Poorer Derry citizens dying younger and inequality widening
Women and men living in Derry's and Strabane's poorest neighbourhoods continue to die years earlier than their wealthier counterparts, according to a new report from the Department of Health.
And, alarmingly, health inequality in the city is widening across several key measures, the newly-published ‘Health Inequalities Annual Report 2018’ has revealed.
SDLP health spokesman Mark. H. Durksan believes it is unacceptable such wide disparities in health outcomes persist.
“This report illustrates the clear link between deprivation and poor health. It is incredible in a place as small as Northern Ireland that there are such disparities between Council areas,” said the Foyle MLA.
The figures are stark. The DoH report shows female life expectancy in the 20 per cent poorest areas of Derry and Strabane is now 78.3 years. That’s 3.6 years less than the projected lifetime of the average Derry woman, (81.9 years). Poorer Derry men, meanwhile, can expect to live to 72.5 years, 5.1 years fewer than the 77.6 average in Derry and Strabane.
The study also reveals that the extent to which people in more deprived areas of Derry are sicker, die younger and perform less well than their better-off fellow citizens is more marked across 31 key indicators than the average across the North.
Large inequality gaps relating to suicide and respiratory mortality among the under 75s were recorded in Derry and Strabane, for example, and the difference in hospital admission and death rates for alcohol-related conditions between poorer people and weathier people is also wider in Derry.
Furthemore, the difference between breastfeeding rates among new mothers and obesity rates among first year pupils from poorer areas and rates among those living in less deprived areas, shows a higher degree of inequality in Derry.
Worryingly, it’s getting worse. The health inequality gap in Derry and Strabane is actually widening when female life expectancy at age 65, drug-related admissions, lung cancer incidence and mortality and smoking related mortality, are considered.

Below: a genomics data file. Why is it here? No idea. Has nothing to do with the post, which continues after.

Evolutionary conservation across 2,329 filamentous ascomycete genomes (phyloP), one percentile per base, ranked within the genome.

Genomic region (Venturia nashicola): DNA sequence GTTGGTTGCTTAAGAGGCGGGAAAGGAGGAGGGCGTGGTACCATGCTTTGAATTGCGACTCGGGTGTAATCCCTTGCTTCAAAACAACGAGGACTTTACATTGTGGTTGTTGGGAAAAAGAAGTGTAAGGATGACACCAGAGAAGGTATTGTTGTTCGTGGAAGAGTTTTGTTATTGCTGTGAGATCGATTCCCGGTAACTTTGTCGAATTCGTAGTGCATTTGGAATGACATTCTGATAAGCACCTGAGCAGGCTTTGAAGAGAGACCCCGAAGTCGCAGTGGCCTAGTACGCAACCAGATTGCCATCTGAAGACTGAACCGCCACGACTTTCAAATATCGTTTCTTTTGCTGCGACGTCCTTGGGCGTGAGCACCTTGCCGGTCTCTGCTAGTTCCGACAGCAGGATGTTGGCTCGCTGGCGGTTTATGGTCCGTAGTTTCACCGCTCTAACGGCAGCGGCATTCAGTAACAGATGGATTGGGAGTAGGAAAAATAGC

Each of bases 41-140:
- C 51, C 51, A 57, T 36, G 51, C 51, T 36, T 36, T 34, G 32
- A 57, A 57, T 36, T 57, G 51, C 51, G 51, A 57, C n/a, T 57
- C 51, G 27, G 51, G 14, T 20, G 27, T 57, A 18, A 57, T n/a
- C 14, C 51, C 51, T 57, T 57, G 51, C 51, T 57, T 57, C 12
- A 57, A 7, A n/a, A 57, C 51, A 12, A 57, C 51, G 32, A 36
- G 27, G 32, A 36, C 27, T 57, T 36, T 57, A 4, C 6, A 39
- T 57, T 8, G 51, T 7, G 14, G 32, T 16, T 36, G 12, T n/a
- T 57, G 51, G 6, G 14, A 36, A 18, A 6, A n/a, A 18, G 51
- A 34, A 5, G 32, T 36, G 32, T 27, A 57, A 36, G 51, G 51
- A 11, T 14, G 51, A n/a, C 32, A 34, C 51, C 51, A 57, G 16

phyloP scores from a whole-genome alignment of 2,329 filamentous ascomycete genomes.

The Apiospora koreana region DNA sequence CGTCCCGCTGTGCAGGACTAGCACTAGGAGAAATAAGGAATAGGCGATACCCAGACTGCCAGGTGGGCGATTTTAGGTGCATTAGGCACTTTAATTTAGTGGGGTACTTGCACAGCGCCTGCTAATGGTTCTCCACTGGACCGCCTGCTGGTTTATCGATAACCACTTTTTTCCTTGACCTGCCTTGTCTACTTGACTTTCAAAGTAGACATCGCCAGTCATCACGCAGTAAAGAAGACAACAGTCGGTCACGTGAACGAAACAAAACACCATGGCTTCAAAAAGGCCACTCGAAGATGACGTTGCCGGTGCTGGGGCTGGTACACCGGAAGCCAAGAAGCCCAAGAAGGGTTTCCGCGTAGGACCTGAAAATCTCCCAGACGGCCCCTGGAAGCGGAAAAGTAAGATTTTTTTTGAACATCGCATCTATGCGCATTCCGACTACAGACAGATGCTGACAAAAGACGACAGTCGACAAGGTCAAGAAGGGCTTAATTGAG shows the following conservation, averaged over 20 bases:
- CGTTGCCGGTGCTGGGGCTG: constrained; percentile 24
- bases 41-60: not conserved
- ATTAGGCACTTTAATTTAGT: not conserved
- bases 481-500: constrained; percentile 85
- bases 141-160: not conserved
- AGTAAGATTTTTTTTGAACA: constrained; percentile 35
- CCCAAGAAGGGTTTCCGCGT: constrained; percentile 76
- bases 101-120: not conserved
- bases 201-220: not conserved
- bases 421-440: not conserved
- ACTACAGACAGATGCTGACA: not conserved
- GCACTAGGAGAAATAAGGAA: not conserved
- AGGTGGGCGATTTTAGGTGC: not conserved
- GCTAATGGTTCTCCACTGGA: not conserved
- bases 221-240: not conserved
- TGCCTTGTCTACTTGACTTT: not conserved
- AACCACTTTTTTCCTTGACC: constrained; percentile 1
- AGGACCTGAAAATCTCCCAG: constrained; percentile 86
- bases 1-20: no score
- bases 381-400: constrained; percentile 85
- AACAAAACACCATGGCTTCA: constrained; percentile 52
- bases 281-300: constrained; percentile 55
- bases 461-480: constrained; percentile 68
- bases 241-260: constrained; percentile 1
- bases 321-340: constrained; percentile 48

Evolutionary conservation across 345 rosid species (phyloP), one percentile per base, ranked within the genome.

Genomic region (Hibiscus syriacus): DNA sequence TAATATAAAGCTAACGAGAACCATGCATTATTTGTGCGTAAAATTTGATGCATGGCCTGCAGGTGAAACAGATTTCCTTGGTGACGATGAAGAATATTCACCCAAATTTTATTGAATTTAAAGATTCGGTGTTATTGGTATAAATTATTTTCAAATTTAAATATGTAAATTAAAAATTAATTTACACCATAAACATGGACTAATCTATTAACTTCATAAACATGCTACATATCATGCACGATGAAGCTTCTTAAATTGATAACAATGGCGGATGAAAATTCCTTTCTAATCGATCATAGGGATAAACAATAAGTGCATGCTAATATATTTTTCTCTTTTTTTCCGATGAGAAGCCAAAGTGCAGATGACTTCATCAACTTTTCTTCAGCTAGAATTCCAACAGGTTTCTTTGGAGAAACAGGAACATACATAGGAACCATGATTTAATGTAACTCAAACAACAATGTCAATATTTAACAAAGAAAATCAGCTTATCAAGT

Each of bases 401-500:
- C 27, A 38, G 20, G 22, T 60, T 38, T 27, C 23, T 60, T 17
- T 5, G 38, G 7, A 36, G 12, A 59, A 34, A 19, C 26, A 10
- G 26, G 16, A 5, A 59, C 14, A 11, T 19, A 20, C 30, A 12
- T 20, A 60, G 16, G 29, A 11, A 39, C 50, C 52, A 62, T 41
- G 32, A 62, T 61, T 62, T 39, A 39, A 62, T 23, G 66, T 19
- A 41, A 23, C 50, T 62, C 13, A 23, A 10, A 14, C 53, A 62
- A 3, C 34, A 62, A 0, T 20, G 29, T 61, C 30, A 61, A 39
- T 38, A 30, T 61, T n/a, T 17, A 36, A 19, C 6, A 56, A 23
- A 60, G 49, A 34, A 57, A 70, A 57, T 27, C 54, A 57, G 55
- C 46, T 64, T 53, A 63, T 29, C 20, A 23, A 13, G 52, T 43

The largest inequality gaps in Derry were manifest in higher rates of death from alcohol-related illnesses, higher rates of admission to hospital for self-harming or drug-related illnesses, and higher rates of death from respiratory conditions, among people from poorer areas. Specifically, the rate of death from drink-related conditions in the fifth most deprived areas of Derry and Strabane was 149 per cent that of the district average.
For alcohol-related admissions to hospital the rate in poorer areas was 136 per cent that of the Derry and Strabane average, for drug-related admissions the figure was 119 per cent, for self-harm related admissions it was 97 per cent, and for deaths from respiratory conditions among the under 75s it was 94 per cent.
There was some good news, however, in that the health inequality gap is narrowing in terms of drug-related mortality and primary 1 obesity.
Mr. Durkan said: “The fact that more of these gaps seem to be widening rather than narrowing might explain why the Department has published this report with so little fanfare. It is clear that ,in the past five years, there has not been sufficient focus on bridging these gaps and ensuring better health outcomes.”
Mr. Durkan said blame for the persistent inequality could not be laid solely at the door of DoH, claiming the Executive had collectively failed Derry by failing to tackle poverty and that this had had major implications as evidenced in the report.
“Failure to create and support jobs, failure to address the housing crisis,failure to invest in and deliver adequate preventative health measures.
“These figures make a compelling and irrefutable case for more investment in this area and meaningful interventions to create employment as prosperity. Some of these potential interventions have been painfully obvious for a long time and many are included in the SDLP City Deal plan. We will continue to demand their implementation,” he added.